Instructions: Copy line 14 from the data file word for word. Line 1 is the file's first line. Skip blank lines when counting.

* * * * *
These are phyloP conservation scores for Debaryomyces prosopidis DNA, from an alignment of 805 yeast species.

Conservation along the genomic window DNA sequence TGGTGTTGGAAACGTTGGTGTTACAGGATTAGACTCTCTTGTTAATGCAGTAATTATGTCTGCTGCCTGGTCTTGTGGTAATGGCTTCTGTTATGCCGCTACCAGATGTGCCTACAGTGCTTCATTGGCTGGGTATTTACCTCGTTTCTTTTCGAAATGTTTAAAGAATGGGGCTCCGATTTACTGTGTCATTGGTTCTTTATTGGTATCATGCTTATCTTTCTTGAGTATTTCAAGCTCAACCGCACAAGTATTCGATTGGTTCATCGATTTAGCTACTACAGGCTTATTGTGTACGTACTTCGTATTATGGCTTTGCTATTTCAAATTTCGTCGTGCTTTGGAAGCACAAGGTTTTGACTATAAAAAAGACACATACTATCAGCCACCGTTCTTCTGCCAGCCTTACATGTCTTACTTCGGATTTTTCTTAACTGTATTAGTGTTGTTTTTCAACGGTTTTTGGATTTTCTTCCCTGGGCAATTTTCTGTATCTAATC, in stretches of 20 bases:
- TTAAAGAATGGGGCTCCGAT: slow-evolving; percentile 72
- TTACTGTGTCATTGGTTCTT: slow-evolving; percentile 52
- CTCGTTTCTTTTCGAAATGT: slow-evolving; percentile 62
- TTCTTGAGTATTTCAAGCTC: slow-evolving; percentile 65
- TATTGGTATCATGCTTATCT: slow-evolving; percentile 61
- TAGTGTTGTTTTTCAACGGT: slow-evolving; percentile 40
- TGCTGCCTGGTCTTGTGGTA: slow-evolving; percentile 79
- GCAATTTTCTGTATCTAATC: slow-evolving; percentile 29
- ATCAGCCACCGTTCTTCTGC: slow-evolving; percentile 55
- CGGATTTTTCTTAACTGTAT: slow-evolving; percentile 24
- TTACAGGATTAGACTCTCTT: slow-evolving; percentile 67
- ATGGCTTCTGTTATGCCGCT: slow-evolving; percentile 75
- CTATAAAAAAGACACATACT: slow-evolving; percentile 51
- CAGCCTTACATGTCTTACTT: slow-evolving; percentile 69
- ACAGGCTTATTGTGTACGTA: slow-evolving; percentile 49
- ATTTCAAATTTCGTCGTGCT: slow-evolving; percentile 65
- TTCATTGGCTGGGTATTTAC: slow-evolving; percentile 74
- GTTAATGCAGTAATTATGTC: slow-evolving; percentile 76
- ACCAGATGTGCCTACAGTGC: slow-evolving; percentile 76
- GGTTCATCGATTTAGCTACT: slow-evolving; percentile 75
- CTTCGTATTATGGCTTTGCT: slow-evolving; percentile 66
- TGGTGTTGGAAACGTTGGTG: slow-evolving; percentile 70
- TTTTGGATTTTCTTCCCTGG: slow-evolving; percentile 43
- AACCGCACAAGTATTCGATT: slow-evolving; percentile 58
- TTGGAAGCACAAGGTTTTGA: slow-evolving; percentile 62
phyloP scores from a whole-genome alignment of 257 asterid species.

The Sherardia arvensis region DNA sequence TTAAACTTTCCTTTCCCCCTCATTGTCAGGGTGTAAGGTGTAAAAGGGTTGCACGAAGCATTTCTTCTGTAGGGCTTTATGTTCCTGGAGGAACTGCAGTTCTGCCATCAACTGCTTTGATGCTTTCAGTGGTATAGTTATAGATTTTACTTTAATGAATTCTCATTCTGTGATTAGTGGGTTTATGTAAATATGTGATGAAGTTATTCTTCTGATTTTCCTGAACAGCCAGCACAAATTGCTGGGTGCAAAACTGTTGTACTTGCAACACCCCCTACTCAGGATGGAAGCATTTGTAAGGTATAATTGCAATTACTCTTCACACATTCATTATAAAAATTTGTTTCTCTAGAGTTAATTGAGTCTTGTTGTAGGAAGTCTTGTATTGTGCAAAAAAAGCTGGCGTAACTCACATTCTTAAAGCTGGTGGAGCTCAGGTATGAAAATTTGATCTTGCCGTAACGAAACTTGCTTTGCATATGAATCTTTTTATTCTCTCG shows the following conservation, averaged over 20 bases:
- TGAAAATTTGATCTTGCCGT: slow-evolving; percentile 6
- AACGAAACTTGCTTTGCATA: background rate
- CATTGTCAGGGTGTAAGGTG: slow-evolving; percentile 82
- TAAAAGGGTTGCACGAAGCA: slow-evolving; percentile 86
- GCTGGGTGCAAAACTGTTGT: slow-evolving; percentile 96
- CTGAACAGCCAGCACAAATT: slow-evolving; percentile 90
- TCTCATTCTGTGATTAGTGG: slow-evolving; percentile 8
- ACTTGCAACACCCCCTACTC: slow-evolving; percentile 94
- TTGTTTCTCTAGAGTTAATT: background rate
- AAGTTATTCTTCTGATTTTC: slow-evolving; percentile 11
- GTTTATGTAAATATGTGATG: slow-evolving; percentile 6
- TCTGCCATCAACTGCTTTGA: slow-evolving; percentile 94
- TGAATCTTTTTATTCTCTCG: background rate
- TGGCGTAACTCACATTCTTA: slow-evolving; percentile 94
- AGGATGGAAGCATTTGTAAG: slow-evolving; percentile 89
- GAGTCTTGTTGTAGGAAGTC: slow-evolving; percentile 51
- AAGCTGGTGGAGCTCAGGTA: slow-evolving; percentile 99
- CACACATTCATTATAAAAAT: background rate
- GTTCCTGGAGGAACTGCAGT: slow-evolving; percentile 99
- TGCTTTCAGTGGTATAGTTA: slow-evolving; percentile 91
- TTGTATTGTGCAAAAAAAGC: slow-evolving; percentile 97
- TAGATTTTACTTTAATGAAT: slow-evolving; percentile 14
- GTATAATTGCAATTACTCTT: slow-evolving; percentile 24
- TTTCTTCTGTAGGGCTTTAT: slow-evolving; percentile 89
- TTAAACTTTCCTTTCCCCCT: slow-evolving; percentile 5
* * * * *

- ATGGCTTCTGTTATGCCGCT: slow-evolving; percentile 75